When the trailer for Whiteout first appeared I jumped to the disheartening conclusion that Hollywood had decided to remake The Thing (again), this time with a female protagonist. The Antarctica setting, the swirling snow over the title cards, the whistling wind on the soundtrack and an action scene set during a blizzard all triggered fond memories of the fine John Carpenter/Kurt Russell collaboration and the fervent hope that the filmmakers weren’t messing with a good thing, pun not intended.
Less than a minute of subsequent Internet research alleviated my fears: this was an entirely new South Pole extravaganza, based on the graphic novel by respected comic artist Greg Rucka. Yet, after seeing what director Dominic Sena and his team of four screenwriters (never a good sign) made out of Rucka’s material, it’s hard not to wish they really had rebooted Carpenter’s. A lifeless whodunit, it wastes the mystical setting (or at least the setting that once seemed that way, before March of the Penguins began the ongoing cinematic demystification of it) and the always game Kate Beckinsale on a pedestrian plot that could be set anywhere.
The star plays U.S. Marshall Carrie Stetko, in her second year as the law enforcement officer at the Admunsen-Scott South Pole station, latitude 0° E. She’s desperate to leave and plans to be on board one of the last flights out before the Astral winter begins. Unfortunately a corpse turns up far inland, a scythe wielding maniac in a snowsuit tries to murder Stetko at a Russian base and an oncoming storm hastens the airborne winter exits. Yet, she decides to do her job and solve the murders, even if it means riding out the six months of darkness.
The picture minimizes the majesty of the isolated continent, one of the few places on Earth that will forever be undisturbed by mass human development. Beyond a few token references to the aurora australis and the periodic appearance of blinding, powerful snowstorms the location never informs the narrative or the behavior of the characters. There’s no sense of the supernatural, foreboding possibilities latent in a world mankind hasn’t conquered, that still exists much as it has for millennia. Werner Herzog, in his great film Encounters at the End of the World, made palpable the ecstatic beauty of the land of expansive ice shelves, spiraling mountains and treacherous canyons. While one should never rationally expect something similar from a Dominic Sena thriller, Whiteout would have benefited from some attempt to link the narrative to the world outside the base’s doors.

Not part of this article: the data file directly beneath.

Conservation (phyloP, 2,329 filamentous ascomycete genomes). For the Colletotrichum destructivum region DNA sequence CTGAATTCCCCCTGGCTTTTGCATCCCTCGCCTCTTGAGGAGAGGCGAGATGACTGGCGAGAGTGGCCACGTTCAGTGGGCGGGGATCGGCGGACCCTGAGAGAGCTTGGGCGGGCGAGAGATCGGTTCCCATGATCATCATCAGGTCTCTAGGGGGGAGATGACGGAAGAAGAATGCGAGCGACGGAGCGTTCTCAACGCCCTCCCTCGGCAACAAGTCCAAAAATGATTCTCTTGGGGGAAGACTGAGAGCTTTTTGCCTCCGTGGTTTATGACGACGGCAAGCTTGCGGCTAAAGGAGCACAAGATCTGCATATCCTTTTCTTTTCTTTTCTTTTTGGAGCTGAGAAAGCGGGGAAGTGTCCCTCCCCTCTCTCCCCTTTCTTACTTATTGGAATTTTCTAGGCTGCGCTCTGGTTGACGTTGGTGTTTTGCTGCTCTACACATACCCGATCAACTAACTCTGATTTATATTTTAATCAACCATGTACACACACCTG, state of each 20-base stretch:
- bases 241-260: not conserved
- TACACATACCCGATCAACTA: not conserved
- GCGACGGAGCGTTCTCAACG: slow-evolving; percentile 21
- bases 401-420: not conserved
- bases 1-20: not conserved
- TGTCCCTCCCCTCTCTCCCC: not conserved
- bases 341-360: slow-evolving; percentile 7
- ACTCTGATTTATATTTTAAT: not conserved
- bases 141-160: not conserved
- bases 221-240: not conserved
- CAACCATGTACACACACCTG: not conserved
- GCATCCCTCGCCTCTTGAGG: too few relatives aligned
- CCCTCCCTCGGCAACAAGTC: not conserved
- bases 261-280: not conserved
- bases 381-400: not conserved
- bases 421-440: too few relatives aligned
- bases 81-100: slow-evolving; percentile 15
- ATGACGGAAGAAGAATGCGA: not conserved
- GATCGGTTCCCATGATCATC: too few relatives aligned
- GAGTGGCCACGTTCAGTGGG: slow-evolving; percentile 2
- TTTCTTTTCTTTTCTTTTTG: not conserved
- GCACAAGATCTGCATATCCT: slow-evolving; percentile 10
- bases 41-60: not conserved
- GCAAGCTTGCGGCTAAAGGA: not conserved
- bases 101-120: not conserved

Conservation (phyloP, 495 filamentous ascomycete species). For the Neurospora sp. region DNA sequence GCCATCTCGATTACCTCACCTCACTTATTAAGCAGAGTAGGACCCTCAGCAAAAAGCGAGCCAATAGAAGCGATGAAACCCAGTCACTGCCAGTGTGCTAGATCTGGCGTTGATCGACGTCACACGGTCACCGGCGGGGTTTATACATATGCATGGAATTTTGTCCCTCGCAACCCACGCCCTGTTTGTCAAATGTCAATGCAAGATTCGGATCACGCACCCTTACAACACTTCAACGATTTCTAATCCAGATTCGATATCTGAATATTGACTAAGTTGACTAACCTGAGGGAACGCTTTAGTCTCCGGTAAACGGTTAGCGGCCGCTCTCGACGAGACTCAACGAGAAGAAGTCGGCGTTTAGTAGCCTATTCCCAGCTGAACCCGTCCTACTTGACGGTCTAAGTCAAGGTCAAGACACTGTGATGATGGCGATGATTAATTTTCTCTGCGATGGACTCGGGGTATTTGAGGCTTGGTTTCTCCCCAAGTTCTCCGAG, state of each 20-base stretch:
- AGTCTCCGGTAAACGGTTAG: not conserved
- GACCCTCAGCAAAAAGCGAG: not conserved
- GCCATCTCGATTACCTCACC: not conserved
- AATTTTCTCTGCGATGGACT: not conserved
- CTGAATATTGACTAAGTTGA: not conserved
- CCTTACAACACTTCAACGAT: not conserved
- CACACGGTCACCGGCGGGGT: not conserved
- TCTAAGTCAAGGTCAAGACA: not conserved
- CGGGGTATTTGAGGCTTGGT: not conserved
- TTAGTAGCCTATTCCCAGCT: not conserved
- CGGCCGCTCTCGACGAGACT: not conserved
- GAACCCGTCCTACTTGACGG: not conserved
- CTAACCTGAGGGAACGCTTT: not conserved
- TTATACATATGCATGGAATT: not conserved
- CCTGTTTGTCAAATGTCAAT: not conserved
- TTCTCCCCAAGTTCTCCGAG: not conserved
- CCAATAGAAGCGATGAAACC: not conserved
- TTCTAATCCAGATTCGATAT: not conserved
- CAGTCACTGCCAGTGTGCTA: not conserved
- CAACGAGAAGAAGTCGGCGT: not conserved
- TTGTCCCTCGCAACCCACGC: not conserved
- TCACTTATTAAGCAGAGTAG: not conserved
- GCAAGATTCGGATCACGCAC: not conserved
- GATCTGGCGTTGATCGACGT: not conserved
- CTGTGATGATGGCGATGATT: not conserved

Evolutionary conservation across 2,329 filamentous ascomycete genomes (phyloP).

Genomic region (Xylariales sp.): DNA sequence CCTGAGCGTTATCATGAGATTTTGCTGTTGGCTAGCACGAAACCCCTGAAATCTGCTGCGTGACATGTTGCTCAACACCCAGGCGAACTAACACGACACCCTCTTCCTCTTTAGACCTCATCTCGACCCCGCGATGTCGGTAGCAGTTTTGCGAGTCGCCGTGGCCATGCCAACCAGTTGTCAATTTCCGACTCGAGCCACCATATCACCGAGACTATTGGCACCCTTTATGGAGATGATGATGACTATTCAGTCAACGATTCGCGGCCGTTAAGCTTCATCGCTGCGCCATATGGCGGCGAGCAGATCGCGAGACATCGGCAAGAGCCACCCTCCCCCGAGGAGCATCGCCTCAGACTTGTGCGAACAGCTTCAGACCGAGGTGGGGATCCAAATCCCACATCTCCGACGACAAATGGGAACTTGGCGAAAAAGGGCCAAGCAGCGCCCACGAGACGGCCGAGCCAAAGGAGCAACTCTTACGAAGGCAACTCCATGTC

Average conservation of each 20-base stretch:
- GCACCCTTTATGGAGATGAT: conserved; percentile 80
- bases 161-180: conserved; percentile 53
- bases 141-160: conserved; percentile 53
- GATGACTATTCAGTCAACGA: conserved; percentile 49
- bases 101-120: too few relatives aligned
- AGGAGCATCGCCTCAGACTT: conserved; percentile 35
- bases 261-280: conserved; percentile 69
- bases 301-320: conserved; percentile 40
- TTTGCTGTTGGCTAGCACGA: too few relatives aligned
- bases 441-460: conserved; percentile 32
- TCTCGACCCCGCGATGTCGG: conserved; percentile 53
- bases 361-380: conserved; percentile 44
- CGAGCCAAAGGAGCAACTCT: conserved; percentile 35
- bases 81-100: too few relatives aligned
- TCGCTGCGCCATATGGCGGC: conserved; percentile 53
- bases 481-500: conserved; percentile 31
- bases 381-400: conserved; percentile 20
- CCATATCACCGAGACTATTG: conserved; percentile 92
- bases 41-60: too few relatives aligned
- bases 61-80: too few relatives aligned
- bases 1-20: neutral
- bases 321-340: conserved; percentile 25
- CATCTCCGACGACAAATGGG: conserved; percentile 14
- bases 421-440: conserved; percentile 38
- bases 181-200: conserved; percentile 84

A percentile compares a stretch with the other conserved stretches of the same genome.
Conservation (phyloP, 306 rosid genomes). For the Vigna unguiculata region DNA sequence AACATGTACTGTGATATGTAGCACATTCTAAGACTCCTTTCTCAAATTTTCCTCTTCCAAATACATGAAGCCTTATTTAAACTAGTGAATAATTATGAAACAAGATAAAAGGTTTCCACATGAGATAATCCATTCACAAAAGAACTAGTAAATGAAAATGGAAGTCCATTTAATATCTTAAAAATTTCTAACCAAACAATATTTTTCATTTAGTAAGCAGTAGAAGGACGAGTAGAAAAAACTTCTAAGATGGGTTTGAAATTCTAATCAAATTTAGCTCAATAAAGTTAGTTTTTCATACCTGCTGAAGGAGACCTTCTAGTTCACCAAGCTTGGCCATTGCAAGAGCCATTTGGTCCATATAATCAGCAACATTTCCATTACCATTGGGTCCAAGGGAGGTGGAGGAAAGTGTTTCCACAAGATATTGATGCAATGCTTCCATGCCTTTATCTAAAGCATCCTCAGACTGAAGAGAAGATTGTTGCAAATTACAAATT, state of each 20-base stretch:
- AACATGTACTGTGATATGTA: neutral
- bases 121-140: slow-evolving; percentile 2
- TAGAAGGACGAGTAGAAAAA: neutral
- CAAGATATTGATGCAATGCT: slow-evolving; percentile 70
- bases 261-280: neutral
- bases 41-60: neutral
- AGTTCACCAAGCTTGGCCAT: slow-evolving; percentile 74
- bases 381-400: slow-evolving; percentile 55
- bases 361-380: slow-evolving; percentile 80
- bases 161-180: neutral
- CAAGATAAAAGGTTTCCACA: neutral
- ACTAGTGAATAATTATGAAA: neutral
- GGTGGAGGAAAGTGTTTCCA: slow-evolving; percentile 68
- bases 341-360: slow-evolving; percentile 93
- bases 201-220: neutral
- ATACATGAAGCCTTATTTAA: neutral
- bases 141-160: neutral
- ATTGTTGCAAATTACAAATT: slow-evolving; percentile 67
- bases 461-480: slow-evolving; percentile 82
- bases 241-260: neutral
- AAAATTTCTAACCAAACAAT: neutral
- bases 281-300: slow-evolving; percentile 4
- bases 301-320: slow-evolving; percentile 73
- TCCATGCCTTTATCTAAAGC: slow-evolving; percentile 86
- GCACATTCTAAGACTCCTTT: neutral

Beckinsale, most at home in the action-thriller genre, gives her all. But, she too seems affected by the general culture of disinterest. She’s given the imposing, too tall task of bringing some human emotion to a pedestrian murder mystery, the depth and scope of which better befits an average episode of CSI than a major motion picture. The movie cycles through so many clichés in progressing the plot — the good old sneak up behind the protagonist while she’s in close-up trick happens over and over again — that it’s impossible to regard with anything but passive disinterest. There’s no atmosphere to speak of, nor is there the slightest attempt to consider the psychological ramifications of the claustrophobic nature of life on a research base.
Designed to be the centerpieces here the action scenes, several of which take place during the storms outdoors, are chaotic and confusing. The presence of the murderous stalker gives them the feel of a low-rent Friday the 13th movie; think Jason Freezes His Ass Off and you’ve pretty much got it. They, like the rest of the movie, take place in a vacuum divorced from the real world or the deeper realities of the environs. In short, Whiteout is mildly watchable at best and flatter than years-old soda at worst, the sort of movie made for a late night showing on TNT.